PLANS to begin gas exploration in a Yorkshire national park have been agreed just a month after another nearby multi-million pound gas project was given the green light, raising fears one of the region’s most famous landscapes is under threat.
Gas exploration and production company Egdon Resources has been granted planning consent for an exploratory gas borehole near the village of Westerdale by the North York Moors Planning Committee.
The company hopes to build on a previous discovery of a major gas field made in the 1960s.
The decision comes after the Secretary of State for Communities and Local Government agreed in June to grant planning permission for the Ryedale Gas Project, one of the biggest operations of its kind in the north of England which has sparked fury among residents with 10,000 people adding their names to a petition.
The scheme is aimed at generating enough gas every day to meet the annual energy requirements of up to 1,600 homes, with a well-head drawing on natural reserves within the confines of the national park, and the main plant outside near Thornton-le-Dale.
Meanwhile, the Yorkshire Post understands a full planning application is due to be submitted in October this year for a £2bn potash mine after exploratory drilling in the North York Moors found one of the world’s most extensive deposits of the mineral.
Mark Hill, head of development management at the North York Moors National Park Authority, said: “There is certainly a significant amount of mineral development upon us at this point in time.
“The trouble is Government planning guidelines oblige us to look at the different phases differently rather than as a whole.
“We are meant to be more favourable to the exploratory processes, our big concern is the extraction of minerals. Certainly, for the period of construction and drilling, this borehole is going to have an impact on the landscape of that part of the national park.
“The drill rigs are pretty tall and are lit up and operate 24 hours a day in what is a quiet area of the North York Moors.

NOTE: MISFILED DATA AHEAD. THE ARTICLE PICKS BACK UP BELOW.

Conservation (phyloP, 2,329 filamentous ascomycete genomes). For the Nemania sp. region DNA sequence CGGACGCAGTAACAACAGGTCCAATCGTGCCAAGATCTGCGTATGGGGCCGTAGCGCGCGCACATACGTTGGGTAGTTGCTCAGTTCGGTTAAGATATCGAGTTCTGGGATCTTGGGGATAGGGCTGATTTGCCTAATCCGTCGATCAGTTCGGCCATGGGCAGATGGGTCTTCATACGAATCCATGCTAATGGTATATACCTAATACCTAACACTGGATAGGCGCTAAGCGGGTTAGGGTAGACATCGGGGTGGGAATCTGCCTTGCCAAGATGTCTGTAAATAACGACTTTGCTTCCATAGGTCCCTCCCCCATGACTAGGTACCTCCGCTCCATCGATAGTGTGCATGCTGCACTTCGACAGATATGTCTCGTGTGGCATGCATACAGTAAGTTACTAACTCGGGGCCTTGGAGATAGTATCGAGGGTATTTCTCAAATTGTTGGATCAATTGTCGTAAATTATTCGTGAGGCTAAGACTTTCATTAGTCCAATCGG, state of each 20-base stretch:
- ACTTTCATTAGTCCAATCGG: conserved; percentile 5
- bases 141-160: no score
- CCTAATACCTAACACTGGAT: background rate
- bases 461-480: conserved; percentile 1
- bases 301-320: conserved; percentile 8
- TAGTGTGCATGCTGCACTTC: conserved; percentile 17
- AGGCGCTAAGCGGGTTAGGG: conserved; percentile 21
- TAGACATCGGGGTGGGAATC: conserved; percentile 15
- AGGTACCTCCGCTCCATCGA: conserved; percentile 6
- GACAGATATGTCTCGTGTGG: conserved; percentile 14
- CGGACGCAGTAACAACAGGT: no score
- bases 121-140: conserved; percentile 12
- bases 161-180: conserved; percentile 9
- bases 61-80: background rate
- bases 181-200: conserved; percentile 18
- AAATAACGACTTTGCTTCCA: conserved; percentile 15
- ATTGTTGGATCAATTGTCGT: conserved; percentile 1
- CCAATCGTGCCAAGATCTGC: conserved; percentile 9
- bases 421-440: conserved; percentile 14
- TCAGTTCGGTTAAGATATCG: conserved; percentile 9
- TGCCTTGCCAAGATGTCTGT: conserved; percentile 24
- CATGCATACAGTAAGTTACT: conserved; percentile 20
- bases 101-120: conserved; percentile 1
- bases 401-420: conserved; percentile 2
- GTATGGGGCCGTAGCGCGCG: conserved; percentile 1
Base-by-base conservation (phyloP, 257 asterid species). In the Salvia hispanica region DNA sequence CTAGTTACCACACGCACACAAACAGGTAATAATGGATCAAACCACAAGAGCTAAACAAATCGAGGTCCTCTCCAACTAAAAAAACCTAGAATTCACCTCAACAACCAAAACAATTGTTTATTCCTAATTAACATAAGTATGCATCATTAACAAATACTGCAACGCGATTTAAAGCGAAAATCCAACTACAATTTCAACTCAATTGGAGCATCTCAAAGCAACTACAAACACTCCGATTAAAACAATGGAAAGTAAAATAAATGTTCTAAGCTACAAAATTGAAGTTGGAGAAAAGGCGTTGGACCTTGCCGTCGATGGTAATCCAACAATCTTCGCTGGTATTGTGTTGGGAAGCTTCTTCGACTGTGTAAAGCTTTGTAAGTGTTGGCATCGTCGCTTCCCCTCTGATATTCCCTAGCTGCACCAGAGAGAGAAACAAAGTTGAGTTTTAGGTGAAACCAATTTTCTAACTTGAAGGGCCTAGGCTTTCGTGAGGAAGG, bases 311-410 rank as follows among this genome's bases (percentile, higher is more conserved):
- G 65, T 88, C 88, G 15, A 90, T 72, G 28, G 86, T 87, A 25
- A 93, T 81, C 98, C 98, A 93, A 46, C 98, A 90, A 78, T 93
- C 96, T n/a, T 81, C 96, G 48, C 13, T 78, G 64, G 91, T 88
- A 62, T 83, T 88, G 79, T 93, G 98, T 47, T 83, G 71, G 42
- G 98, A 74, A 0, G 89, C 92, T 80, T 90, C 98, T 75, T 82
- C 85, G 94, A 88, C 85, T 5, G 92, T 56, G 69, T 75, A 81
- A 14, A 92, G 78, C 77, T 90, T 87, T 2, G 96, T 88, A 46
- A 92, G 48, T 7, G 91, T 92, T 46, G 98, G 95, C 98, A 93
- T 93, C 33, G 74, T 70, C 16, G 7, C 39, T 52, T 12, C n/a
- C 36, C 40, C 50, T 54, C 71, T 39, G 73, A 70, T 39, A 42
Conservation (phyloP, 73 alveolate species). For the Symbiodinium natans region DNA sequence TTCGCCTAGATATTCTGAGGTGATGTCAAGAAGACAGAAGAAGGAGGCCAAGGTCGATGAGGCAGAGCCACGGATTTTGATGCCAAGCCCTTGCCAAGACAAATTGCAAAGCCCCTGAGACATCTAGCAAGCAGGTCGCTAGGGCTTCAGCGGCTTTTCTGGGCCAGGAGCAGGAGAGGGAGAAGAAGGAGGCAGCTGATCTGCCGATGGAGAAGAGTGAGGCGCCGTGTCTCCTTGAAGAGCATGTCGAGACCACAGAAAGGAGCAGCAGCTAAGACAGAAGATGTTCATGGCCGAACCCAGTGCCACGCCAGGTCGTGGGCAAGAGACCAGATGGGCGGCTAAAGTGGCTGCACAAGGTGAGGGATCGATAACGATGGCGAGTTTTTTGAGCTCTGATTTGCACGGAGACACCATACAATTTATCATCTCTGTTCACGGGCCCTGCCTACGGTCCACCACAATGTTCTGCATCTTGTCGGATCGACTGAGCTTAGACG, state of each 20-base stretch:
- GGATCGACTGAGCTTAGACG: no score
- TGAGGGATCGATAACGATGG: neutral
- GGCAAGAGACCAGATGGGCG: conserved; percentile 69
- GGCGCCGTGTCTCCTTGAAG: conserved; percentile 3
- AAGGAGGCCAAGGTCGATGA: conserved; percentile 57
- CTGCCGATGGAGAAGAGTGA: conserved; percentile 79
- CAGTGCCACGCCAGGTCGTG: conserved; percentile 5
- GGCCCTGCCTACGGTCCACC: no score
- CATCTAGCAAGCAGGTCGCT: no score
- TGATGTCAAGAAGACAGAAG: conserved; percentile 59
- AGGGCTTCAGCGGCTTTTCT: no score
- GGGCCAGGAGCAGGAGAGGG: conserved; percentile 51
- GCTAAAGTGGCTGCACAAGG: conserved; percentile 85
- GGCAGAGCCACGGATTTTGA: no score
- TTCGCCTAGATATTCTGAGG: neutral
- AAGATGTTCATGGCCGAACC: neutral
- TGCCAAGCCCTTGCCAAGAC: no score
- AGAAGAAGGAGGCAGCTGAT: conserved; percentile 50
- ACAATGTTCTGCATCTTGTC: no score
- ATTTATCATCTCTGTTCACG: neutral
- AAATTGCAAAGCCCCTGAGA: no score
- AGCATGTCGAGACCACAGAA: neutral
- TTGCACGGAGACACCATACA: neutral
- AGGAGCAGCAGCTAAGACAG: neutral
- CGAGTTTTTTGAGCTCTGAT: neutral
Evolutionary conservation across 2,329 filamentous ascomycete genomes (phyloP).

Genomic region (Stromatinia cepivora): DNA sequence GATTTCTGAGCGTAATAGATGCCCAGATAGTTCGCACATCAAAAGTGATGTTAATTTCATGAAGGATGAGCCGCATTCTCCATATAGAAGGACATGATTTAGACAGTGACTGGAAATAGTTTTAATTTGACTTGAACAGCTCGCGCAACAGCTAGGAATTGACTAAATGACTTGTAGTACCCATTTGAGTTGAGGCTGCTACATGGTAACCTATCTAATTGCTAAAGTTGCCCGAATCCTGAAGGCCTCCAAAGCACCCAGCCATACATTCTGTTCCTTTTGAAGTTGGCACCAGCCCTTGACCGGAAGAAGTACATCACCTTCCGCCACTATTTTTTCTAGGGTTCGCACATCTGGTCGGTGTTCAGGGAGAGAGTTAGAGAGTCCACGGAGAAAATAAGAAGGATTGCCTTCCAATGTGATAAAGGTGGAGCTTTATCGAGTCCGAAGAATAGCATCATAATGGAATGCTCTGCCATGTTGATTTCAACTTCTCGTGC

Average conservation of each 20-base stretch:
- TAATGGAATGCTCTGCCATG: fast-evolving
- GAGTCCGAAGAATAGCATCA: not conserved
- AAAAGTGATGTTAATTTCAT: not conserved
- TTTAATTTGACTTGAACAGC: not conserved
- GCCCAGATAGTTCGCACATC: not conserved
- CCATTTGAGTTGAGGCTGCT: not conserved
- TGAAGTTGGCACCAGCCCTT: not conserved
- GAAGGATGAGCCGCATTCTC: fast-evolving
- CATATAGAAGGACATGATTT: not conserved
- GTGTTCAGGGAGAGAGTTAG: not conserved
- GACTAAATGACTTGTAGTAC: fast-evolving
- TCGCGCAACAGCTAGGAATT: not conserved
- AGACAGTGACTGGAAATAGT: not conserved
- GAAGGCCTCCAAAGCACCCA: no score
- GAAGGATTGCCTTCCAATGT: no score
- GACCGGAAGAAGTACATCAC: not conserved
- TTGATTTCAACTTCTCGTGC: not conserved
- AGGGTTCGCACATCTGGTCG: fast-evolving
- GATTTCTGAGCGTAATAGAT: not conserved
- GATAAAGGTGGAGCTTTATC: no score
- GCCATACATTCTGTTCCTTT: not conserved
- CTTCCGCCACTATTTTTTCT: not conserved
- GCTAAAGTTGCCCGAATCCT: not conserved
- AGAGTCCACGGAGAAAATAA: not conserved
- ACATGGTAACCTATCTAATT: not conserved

“But they will only be there for 12 weeks at a time.
“There clearly are concerns about what this will lead to.”
Mark Abbott, Egdon’s managing director, said: “We are delighted that the national park authority has approved our application for the Westerdale-2 well.
“The final timing of the drilling will be dependent upon the conditions of planning, rig and contractor availability and final joint venture approval and is likely to be during 2013.”
He added: “We recognise the unique qualities of the North York Moors and, in accordance with Egdon’s health, safety and environmental procedures, will be doing everything possible to minimise the impact of our activities on the area.”
The company says the exploratory drilling operation will last for no more than six weeks, after which the rig and associated equipment will be dismantled.
Only the concrete base will remain while the results of the drilling are analysed.
Moorland Energy first submitted blueprints for the Ryedale Gas Project in April 2010.
The proposals were then considered at a public inquiry in the autumn last year.
North Yorkshire County Council, which is the main planning authority, had itself formally objected to the scheme.
It is hoped the impending potash mine, which would be the first of its kind in the UK for nearly 40 years, will bring a massive employment boost with up to 5,000 jobs to the Yorkshire coast.
But opponents fear that a major mining operation would destroy one of the country’s finest landscapes.
There are also concerns over the amount of traffic that will be generated.